The fundamental difference between man and what we call the lower orders of life is not in the physical form but in the psychical function. In human life the mind has reached a level at which it can think. Man not only sees, but reads and interprets things. He looks far beyond the senses. His knowledge is not confined within the domain of sense perception. The human mind has the capacity to probe the deepest secrets of nature and unravel the profound mysteries of life. Not only that, man can also regulate his life by his knowledge. The practical application of man’s knowledge for the advancement of individual and social welfare is a characteristic feature of civilized life.
Much more important than sheer intellect is the moral sense of man. He is not a mere instrument of his instincts, as some psychologists hold. He can discriminate between right and wrong, true and false, noble and ignoble, good and pleasant. The instinctive urges are no doubt strong in man; but guided by reason, he can develop will power to control the natural impulses and pursue his chosen course. He has the choice of decision as well as the choice of action. He can dominate and direct the lower self by the higher self. This self-mastery constitutes the real nature of man. Man’s advancement is proportionate to the development of this virtue.
Self-assertion and self-aggrandizement are the instinctive urges of animal life. Self-denial and self-sacrifice are the human attributes developed by moral culture. This distinguishes humanity from animality. Indeed, ‘humanity’ is the distinctive mark of the human race as brutality is that of the beasts. In the animal kingdom life grows chiefly through rivalry and hostility in the struggle for existence. Those live who can subdue others. The fittest survive. On the human plane the scene changes. Mankind advances, as we see, through cooperation, self-abnegation, altruism. Man’s worthiness rests on the fulfillment of his duties and obligations. Whenever this truth is forgotten, human society faces dissention and disaster, with attendant misery.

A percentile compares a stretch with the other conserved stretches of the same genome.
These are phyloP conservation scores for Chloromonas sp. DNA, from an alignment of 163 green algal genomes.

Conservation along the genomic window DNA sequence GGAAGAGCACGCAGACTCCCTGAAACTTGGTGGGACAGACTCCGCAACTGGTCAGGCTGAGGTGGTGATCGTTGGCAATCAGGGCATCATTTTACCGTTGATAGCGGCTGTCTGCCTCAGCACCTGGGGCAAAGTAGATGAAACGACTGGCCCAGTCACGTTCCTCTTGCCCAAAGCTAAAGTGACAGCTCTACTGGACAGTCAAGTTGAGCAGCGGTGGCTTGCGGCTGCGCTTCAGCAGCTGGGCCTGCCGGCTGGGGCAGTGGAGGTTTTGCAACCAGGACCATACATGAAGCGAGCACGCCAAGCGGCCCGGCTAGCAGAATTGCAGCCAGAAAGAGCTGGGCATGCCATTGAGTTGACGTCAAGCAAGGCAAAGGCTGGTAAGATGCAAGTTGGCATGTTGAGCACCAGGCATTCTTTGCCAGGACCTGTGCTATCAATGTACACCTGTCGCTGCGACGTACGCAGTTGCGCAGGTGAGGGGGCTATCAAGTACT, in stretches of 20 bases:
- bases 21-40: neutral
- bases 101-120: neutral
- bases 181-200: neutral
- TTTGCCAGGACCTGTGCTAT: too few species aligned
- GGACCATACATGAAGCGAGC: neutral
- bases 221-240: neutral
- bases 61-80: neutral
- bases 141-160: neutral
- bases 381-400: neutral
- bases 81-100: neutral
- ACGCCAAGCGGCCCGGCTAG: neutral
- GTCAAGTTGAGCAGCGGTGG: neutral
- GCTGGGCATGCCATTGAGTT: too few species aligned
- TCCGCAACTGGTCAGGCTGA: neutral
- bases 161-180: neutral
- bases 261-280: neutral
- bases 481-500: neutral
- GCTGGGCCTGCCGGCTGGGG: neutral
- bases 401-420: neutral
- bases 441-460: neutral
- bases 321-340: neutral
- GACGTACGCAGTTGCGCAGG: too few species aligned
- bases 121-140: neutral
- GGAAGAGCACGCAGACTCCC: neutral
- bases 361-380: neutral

In human life there is an ideal, a regulative principle, a philosophy. Man’s outlook on life determines his way of life. To man the art of life is more important than mere living. A life devoid of meaning and purpose is regarded as of little value. He who has no aim in life is like a breathing machine in human form. Man alone considers it glorious to sacrifice his life for the sake of the ideal. Such martyrdom immortalizes him. There have been martyrs in religion, in philosophy, in science, in nationalism. We revere them as heroes.
In man self-consciousness is much more developed than in other living beings. He is fully aware of himself as an individual distinct from the rest of the world. He can analyze his own being. He can distinguish the self from the not-self. He draws a distinction between the body and the mind, and knows that he has an outer as well as an inner life. He finds that his inner life is greater, deeper, and more glorious than the outer life. The physical body, however dominant and fascinating, forms but the exterior of his personality. The intellectual, moral, aesthetic, and spiritual aspects of life are the expressions of his inner consciousness.
One special privilege of human life is the power of self-expression. It has been rightly observed that nature begets, but man creates. Man not only has the ingenuity to invent but also the creative genius of the artist. He can give aesthetic expression to his ideas, thoughts, feelings, and imagination in varied fine arts, such as architecture, sculpture, painting, literature, music and poetry. These works of art, more marvellous than the achievements of science, are the cherished treasures of man on earth. How poor mankind would have been without them ! The cultural life of man begins with the development of the artistic ability. As long as man is concerned only with the bare necessities of life he cannot develop art. The production of art becomes possible when man emerges from the animal-like struggle for food and learn to idealize life.
from Introduction to the Book THE GOAL AND THE WAY by Swami Satprakashananda, 1974